You do not stay angry forever
but delight to show mercy.
You will again have compassion on us;
you will tread our sins underfoot
and hurl all our iniquities into the depths of the sea.
You will be faithful to Jacob,
and show love to Abraham,
as you pledged on oath to our ancestors
in days long ago.

He is a God who fulfills His promises! What do we need to do in the meantime, as we wait for the glorious return?

But as for me, I watch in hope for the Lord,
I wait for God my Savior;
my God will hear me.
(Micah 7:7)

Posted in fig tree, micah, prophecy

Under the fig tree

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Here is something pleasant in store during the Millennium:

but they shall sit every man under his vine and under his fig tree, and no one shall make them afraid, for the mouth of the LORD of hosts has spoken. (Micah 4:4)

In that day, declares the LORD of hosts, every one of you will invite his neighbor to come under his vine and under his fig tree. (Zechariah 3:10).

Gill’s Exposition says of the Micah verse,

It was usual for persons in the eastern countries to sit under vines and fig trees to read, meditate, pray, or converse together, where they grow very large, as were their vines; and even with us they are frequently raised and carried over supporters, so as to be sat under; and of fig trees, we frequently read in Jewish writings of their being very large, and of their going up to them, and praying on the top of them; and of sitting under them, and studying in the law there.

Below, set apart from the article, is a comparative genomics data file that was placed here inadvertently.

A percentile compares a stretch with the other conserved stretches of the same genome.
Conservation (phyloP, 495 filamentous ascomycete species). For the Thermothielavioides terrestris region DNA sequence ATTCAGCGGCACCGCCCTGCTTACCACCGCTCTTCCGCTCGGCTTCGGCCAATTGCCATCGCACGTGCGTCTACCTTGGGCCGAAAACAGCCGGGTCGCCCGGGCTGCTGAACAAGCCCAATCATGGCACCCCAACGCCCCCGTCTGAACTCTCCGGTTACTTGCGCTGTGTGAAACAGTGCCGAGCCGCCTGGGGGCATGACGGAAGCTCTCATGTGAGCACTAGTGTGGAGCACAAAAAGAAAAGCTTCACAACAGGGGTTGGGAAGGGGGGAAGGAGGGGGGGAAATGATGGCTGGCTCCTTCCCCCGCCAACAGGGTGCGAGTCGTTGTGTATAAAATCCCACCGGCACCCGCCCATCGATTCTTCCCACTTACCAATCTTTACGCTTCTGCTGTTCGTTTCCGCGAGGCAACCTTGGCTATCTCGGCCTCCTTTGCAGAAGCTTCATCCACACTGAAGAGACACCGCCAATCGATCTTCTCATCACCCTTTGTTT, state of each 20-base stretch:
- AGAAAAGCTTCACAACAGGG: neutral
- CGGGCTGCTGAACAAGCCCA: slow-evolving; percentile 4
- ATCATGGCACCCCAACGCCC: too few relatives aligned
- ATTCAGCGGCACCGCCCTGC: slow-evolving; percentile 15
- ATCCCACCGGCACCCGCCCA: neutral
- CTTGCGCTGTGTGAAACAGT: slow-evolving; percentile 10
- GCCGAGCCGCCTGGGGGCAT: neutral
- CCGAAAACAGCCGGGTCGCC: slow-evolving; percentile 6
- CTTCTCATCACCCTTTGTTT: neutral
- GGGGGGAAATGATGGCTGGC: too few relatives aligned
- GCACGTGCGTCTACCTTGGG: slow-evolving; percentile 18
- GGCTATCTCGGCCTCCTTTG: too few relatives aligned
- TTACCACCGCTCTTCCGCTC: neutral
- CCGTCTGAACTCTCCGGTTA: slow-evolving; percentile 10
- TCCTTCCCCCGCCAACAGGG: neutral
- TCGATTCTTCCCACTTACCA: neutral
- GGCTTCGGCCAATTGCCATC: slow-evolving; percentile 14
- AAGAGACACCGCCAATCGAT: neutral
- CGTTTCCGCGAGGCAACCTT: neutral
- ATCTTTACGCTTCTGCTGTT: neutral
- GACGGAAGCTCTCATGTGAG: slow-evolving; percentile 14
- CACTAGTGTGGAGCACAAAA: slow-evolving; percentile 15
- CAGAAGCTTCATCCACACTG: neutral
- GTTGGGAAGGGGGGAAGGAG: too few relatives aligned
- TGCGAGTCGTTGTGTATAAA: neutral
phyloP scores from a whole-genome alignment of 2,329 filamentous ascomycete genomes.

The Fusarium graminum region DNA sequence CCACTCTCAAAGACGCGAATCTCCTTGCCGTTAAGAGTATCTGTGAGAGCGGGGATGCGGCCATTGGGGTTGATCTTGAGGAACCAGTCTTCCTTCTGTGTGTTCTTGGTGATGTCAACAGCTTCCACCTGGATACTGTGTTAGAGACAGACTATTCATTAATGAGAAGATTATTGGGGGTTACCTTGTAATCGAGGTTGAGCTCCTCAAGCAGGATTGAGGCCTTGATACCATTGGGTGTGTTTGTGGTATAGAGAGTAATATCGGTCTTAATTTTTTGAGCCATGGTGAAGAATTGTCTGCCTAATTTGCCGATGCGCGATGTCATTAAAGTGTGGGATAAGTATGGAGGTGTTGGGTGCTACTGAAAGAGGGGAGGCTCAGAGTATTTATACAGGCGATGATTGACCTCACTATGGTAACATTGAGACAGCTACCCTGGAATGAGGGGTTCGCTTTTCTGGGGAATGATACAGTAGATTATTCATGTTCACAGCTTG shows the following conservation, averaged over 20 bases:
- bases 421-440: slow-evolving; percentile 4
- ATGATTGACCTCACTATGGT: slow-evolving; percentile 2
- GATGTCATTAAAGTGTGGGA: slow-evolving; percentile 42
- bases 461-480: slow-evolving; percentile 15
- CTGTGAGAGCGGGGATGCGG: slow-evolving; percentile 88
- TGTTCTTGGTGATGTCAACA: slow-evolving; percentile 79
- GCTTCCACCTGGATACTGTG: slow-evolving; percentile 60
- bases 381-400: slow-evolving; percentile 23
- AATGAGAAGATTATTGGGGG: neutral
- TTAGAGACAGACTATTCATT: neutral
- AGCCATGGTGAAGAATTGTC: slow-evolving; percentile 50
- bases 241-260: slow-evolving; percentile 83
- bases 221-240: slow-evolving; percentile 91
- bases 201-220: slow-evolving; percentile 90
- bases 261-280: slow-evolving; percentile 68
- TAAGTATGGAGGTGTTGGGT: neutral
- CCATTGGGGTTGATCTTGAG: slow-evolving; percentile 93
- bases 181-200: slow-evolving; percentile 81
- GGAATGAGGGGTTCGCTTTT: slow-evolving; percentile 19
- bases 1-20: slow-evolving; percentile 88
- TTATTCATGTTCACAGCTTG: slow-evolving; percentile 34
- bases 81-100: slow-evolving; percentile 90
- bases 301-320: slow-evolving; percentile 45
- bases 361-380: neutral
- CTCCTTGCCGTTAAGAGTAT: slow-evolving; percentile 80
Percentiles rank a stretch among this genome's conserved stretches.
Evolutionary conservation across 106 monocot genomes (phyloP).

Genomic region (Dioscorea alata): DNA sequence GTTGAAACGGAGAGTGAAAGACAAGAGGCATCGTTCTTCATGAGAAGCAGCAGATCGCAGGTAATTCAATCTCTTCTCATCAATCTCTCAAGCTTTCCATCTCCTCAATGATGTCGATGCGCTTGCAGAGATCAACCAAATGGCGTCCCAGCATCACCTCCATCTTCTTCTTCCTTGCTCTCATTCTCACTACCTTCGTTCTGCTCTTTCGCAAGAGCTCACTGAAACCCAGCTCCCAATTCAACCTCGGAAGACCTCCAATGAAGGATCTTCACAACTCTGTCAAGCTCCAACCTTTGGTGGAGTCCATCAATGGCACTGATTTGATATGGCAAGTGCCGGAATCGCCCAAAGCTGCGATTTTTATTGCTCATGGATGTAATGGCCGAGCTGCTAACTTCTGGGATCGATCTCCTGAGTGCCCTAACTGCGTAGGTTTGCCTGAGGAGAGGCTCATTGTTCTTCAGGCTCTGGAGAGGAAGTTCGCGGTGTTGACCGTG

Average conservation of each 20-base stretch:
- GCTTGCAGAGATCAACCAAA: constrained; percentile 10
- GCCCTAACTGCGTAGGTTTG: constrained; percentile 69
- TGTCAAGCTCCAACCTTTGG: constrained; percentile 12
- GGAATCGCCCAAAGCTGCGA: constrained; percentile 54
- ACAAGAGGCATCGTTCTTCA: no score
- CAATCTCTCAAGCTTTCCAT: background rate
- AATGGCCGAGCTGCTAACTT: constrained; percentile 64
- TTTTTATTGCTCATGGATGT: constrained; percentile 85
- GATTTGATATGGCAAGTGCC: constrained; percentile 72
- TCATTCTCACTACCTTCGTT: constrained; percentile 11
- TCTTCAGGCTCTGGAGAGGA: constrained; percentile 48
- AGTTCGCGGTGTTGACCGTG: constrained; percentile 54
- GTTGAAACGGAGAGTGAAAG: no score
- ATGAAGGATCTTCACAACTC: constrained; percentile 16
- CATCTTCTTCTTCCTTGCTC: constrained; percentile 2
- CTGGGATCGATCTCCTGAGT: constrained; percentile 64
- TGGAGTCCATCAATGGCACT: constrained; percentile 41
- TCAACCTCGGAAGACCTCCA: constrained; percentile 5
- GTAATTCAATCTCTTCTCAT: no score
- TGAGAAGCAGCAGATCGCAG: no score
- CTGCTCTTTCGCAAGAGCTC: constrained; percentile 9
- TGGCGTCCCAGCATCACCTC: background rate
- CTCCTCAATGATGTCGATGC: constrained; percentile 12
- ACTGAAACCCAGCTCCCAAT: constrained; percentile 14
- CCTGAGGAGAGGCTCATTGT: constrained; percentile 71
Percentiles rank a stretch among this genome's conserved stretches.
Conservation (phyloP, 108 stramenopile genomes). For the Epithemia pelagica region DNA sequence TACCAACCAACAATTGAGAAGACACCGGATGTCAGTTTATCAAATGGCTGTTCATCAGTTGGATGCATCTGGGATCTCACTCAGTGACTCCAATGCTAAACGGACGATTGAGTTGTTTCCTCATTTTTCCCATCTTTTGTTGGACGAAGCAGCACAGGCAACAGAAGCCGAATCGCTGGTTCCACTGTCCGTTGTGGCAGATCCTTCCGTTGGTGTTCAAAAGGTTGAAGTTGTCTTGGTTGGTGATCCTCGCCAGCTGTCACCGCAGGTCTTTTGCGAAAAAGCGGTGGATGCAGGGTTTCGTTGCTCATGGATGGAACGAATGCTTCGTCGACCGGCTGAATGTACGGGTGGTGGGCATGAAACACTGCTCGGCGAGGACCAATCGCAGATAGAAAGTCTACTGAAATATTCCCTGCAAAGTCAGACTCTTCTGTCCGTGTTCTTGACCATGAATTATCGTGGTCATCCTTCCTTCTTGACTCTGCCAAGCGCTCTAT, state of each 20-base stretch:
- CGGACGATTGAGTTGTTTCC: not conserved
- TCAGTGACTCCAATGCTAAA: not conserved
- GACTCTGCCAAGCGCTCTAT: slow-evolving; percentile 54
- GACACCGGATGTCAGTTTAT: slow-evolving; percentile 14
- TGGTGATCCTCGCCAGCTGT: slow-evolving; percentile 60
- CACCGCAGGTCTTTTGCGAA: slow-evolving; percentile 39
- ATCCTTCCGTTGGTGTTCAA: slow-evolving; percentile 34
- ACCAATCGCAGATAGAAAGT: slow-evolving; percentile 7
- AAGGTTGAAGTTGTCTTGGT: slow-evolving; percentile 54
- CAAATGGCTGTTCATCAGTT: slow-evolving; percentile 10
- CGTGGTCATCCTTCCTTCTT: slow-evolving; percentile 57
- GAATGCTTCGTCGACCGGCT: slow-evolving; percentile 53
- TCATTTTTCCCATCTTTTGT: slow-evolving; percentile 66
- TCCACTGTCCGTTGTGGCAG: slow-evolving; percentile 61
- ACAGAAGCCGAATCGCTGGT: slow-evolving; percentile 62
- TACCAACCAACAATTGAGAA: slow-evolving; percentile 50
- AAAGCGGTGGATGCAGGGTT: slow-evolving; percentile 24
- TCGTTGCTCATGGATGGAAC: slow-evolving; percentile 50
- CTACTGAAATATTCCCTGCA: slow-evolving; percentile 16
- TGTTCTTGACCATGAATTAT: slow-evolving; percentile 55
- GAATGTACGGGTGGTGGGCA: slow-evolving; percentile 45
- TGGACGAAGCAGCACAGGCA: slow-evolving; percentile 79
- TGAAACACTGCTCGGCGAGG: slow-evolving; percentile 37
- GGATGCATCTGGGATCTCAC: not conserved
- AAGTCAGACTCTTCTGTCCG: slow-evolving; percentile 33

What a promise to Israel! S. Lewis Johnson preached on the verse in the sermon Jehovah Supreme from His Temple in Zion

Therefore, if someone in Micah’s day had pondered what the prophet was saying, “Zion shall be plowed as a field, Jerusalem will become a heap or ruins,” he would have known, had he pondered those promises correctly, that while Jerusalem does face a time of chastisement and a time of judgment, that’s not the end for Jerusalem. Jerusalem has a glorious future.

The ruin of Jerusalem and their present disobedience as a nation cannot negate the covenantal pledges that God has given in the Abrahamic promises which were renewed to Isaac and to Jacob. They cannot be annulled because God has given his word that they will be fulfilled. And remember our great biblical principle: the God of the Bible cannot be frustrated insofar as his purposes are concerned. He will fulfill all his purposes. So, when we come to the fourth chapter, we come realizing that Jerusalem becoming a heap of ruins is not the final account of the future of Israel.

One of the many blessed benefits of the fulfillment of the Micah verse will be as Johnson explains,

And furthermore, when the decisions are rendered, the media will not turn to the republicans or the democrats and give the opposite side giving them an opportunity to quibble over decisions that are made by the high authorities. And that in itself is enough of a relief for us to say, Hallelujah when we think about the kingdom of God upon the earth. We’re not going to be told, Now what do others say about this? But when things come from Jerusalem, that’s the final word. He is the arbiter of peace.

LOL, no more talking yelling heads at Fox News or CNN. Here is another blessing the prophet Micah foretells:

The most significant thing about this of course is the freedom from fear that we finally have. But of course this can only be fulfilled by the prior condition of the opening lines of this chapter. And of course, the prior condition is submission to Yahweh, Israel’s God, because that is implicit in this whole account. All of these blessings that he unfolds here are blessing that proceed out of the fact that the day is coming when men are going to submit to the God of Israel or Yahweh.

What a day that will be.